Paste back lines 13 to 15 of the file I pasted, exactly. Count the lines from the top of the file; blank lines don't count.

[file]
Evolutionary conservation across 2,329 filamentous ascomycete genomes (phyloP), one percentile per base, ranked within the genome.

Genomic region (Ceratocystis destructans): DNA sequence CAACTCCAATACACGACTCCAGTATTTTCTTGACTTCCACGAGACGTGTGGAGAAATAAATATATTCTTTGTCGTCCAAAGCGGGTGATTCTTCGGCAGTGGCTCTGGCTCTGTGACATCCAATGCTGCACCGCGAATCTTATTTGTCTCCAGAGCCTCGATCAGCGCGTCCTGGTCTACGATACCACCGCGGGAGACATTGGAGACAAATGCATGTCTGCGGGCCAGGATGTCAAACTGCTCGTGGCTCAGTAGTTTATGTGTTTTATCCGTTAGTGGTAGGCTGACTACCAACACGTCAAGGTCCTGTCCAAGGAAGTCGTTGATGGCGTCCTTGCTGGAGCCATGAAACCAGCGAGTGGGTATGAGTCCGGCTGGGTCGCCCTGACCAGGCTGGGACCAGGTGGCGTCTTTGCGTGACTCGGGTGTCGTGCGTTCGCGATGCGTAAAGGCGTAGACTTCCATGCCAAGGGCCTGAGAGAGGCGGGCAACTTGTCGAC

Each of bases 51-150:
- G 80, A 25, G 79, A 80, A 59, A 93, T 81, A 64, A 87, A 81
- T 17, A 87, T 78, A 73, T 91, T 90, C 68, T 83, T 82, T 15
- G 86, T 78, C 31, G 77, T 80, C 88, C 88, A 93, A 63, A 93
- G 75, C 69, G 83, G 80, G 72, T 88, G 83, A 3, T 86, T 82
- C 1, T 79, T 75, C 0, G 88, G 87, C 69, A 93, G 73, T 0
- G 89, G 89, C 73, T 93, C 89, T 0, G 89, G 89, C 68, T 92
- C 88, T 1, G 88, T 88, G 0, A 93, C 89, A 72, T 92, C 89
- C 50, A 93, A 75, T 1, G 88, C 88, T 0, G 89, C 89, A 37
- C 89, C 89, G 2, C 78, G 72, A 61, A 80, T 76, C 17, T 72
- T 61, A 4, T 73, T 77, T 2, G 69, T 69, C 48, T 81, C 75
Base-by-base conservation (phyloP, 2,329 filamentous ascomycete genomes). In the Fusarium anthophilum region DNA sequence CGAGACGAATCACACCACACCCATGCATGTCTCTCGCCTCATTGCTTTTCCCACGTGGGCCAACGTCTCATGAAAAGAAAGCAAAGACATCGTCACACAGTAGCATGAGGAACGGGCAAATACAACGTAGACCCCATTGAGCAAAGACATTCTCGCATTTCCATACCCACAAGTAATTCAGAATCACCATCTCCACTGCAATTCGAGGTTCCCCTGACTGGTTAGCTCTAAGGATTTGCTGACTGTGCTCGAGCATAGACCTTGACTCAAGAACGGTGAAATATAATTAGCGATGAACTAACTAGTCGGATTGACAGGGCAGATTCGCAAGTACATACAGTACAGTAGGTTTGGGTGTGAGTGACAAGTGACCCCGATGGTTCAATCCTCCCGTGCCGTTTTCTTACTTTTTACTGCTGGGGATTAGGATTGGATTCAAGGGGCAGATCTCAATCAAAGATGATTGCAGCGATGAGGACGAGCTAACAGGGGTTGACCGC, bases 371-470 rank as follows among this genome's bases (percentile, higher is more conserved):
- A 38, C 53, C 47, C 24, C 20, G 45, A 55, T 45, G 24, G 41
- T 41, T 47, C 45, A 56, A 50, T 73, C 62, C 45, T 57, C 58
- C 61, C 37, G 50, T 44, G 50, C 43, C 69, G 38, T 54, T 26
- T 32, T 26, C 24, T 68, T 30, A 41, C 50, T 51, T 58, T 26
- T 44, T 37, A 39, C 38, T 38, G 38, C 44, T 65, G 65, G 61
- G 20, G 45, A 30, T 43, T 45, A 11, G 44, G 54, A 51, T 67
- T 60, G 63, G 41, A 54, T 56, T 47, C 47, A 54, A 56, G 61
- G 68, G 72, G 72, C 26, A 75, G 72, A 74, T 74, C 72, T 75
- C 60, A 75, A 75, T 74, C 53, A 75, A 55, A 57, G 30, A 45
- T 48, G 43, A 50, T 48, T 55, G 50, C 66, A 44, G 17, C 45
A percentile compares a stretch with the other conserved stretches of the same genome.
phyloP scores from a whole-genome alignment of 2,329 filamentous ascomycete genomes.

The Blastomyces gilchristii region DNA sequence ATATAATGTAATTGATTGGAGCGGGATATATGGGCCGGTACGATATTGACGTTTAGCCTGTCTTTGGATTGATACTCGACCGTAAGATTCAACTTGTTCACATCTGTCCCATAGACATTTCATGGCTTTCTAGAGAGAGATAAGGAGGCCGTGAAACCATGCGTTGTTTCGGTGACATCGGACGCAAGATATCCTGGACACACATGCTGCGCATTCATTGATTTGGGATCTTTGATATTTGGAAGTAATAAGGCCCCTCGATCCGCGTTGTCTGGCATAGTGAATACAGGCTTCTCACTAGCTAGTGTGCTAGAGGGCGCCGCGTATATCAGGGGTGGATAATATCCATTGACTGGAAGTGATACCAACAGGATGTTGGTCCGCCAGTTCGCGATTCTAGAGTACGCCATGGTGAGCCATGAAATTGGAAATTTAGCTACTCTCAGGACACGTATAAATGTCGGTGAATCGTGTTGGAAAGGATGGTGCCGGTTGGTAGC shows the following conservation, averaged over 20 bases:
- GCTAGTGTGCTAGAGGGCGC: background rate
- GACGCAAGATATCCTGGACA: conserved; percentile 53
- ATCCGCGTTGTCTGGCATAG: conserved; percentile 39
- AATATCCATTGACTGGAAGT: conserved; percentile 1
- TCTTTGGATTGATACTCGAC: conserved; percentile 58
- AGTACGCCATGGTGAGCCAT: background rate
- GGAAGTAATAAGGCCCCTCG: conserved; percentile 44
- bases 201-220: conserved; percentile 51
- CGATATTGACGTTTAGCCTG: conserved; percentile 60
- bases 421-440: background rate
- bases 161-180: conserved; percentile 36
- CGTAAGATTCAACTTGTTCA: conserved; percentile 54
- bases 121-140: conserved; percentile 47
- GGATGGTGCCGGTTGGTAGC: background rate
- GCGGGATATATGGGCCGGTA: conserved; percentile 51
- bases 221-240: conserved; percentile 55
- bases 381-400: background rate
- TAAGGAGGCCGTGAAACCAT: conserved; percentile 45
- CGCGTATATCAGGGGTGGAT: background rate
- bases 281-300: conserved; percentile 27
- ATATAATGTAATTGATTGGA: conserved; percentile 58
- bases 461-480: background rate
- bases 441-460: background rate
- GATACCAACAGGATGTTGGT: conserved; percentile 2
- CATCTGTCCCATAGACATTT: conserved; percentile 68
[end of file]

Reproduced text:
- T 61, A 4, T 73, T 77, T 2, G 69, T 69, C 48, T 81, C 75
Base-by-base conservation (phyloP, 2,329 filamentous ascomycete genomes). In the Fusarium anthophilum region DNA sequence CGAGACGAATCACACCACACCCATGCATGTCTCTCGCCTCATTGCTTTTCCCACGTGGGCCAACGTCTCATGAAAAGAAAGCAAAGACATCGTCACACAGTAGCATGAGGAACGGGCAAATACAACGTAGACCCCATTGAGCAAAGACATTCTCGCATTTCCATACCCACAAGTAATTCAGAATCACCATCTCCACTGCAATTCGAGGTTCCCCTGACTGGTTAGCTCTAAGGATTTGCTGACTGTGCTCGAGCATAGACCTTGACTCAAGAACGGTGAAATATAATTAGCGATGAACTAACTAGTCGGATTGACAGGGCAGATTCGCAAGTACATACAGTACAGTAGGTTTGGGTGTGAGTGACAAGTGACCCCGATGGTTCAATCCTCCCGTGCCGTTTTCTTACTTTTTACTGCTGGGGATTAGGATTGGATTCAAGGGGCAGATCTCAATCAAAGATGATTGCAGCGATGAGGACGAGCTAACAGGGGTTGACCGC, bases 371-470 rank as follows among this genome's bases (percentile, higher is more conserved):
- A 38, C 53, C 47, C 24, C 20, G 45, A 55, T 45, G 24, G 41